Actually, Margarine May Be Worse Than Butter
New study re-analyzes decades-old research
By Evann Gastaldo, Newser Staff
Posted Feb 6, 2013 11:24 AM CST
   (Shutterstock)

(Newser) – Eating margarine in an effort to safeguard your heart? In what Forbes terms "an exceedingly strange turn of events," it turns out the fake stuff may be worse for your heart than the real stuff. Researchers were able to access previously unpublished mortality data from a nearly five-decades-old study of 458 heart disease patients. The data revealed that while the group that switched from saturated fatty acids (ie, butter) to polyunsaturated fatty acids (in this case, safflower oil and safflower margarine) did indeed see a 13% drop in cholesterol, they were more likely to die from cardiovascular or coronary heart disease.

As the Daily Mail reports, this is the only "randomized controlled study" to look at the increased consumption of omega 6. Also known as linoleic acid, it's found in margarine made from corn, sunflower, safflower, and soybean oil and happens to be the most common PUFA found in most Western diets. The body converts it to arachidonic acid, which can ultimately spur inflammation ... which just so happens to be a leading cause of heart disease. But the Mail spoke with a number of scientists who pooh-poohed the study, with one calling it "enormously underpowered."

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Showing 3 of 77 comments
YankeeJane
Feb 12, 2013 12:49 AM CST
Spot on! I grew up eating margarine because of my Father's heart disease, we had to. Yuck! Now I will not touch the filthy stuff. Real butter in moderation. All foods in moderation. Real sugar, sour cream, cream cheese, cheddar and other cheese, yogurt, etc.. I can't see why any one would prefer tasteless boxed food when, for just a few extra minutes, you can have real food.
dianewelland
Feb 11, 2013 3:38 PM CST
This research study uses data that is more than 40 years old and its reliability is highly questionable. See the statement from Dr. Walter Willett, Chair of the Department of Nutrition at the Harvard School of Public Health at the end of this newspaper article. Mainstream health professionals continue to encourage consumers to lower their saturated fat content and consume mono- and polyunsaturated fats. See the American Heart Association’s statement in response to this Australian research. Today’s typical margarines, now known as buttery spreads, are made from plant-based oils, contain mono- and polyunsaturated fat, less than 2 grams of saturated fat, 0 grams of trans fat and no cholesterol. Compare that to 7 grams of saturated fat and 30 milligrams of cholesterol in butter which is made from animal fat and has no mono- or polyunsaturated fats. If your heart could talk it would tell you buttery spreads are still the best choice! -Diane Welland M.S., R.D., Manager of Nutrition Communications, National Association of Margarine Manufacturers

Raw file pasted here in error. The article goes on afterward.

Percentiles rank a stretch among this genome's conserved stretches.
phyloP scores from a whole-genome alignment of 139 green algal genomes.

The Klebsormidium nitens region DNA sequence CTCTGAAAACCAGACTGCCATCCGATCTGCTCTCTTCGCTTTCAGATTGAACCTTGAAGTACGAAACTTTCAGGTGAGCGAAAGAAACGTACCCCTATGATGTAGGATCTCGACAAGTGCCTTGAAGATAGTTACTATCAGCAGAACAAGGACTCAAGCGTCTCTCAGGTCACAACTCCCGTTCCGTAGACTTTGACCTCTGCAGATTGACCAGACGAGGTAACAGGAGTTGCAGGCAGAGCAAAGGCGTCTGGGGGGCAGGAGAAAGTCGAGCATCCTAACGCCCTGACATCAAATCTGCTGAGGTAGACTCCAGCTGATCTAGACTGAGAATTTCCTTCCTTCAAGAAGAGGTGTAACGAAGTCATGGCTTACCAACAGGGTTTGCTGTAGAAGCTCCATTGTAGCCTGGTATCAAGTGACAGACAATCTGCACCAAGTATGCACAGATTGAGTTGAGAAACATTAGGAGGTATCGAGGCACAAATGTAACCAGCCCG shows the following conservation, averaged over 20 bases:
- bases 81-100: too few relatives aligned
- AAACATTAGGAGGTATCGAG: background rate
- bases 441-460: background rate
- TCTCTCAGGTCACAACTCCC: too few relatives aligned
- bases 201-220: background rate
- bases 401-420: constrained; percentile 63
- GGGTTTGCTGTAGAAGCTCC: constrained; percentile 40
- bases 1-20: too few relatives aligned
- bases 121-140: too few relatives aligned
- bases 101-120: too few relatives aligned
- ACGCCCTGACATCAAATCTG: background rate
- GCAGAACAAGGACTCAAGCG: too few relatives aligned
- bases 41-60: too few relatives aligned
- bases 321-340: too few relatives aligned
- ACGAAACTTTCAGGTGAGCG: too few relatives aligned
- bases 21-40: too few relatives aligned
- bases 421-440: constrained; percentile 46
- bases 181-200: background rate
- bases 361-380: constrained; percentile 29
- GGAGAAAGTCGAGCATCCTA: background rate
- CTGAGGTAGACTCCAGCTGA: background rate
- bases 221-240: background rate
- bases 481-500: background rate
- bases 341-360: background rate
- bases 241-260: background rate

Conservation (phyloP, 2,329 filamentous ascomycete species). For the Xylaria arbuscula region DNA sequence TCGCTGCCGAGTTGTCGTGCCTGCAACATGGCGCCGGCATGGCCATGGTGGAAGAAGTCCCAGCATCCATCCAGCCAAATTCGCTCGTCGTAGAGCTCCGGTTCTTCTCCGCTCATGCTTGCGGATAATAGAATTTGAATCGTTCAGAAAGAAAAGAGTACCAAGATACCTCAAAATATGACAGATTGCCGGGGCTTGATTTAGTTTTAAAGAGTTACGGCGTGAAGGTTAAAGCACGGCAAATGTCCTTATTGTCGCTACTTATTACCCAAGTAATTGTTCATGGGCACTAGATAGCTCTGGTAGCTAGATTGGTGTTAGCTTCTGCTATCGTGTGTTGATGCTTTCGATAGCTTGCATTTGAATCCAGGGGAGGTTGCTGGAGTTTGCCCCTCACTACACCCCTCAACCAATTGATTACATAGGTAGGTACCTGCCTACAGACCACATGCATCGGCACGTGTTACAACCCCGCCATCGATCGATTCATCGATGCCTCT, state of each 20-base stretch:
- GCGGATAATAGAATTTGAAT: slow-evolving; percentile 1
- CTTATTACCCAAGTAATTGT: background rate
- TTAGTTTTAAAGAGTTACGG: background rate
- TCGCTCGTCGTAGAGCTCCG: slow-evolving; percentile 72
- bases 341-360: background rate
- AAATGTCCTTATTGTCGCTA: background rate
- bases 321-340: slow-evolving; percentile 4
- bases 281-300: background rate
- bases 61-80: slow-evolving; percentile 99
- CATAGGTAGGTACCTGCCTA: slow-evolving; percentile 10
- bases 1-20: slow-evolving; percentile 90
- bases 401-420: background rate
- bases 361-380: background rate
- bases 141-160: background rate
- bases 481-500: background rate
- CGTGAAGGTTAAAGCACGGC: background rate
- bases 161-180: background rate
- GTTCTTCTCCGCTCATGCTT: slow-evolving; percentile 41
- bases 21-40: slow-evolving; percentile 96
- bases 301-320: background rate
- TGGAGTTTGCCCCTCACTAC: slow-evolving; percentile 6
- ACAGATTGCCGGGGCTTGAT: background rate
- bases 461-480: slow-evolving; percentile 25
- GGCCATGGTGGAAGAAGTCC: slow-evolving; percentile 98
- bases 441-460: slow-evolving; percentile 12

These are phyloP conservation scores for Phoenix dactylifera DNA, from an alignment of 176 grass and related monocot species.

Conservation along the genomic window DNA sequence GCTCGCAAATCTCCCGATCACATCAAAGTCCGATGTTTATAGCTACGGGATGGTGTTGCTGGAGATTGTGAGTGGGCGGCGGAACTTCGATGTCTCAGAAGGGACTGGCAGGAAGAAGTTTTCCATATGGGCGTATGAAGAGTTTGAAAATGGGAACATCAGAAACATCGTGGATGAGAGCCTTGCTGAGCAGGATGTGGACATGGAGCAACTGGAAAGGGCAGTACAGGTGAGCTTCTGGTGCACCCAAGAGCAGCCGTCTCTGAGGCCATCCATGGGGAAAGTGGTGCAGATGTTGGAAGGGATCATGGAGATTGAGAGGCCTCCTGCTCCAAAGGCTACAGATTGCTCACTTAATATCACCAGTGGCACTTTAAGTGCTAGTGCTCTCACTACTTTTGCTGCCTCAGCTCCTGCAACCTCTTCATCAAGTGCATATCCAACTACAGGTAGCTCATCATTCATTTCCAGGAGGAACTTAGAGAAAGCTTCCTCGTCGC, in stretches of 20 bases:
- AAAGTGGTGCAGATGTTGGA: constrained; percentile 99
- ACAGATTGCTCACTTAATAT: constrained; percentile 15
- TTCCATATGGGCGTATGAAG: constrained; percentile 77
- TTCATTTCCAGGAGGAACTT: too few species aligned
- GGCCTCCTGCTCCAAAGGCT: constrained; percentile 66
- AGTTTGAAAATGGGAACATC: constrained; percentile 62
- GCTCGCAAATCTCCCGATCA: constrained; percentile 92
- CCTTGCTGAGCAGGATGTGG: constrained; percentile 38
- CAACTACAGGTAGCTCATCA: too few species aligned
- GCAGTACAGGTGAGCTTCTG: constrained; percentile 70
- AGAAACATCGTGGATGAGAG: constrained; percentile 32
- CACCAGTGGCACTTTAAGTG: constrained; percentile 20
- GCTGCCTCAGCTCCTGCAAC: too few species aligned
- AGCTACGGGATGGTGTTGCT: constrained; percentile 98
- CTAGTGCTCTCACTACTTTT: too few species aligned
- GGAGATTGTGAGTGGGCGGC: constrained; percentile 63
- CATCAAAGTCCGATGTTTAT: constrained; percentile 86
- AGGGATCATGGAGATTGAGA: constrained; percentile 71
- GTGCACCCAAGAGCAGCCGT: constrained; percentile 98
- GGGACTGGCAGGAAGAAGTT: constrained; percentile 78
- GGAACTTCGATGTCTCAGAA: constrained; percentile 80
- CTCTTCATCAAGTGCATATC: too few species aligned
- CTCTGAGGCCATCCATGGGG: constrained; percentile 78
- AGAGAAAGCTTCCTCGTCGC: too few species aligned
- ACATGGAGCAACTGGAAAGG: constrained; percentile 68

1freeusa
Feb 10, 2013 10:51 AM CST
margarine was developed as a additive to fattn turkeys. because of the high mortality rate, the practice was changed. with the technology, they had to do something with it... hence....its not realy butter. ever notice that insects like flys will not land or magarine. if left in open containers, most varments will not consume it.(dogs are the exception)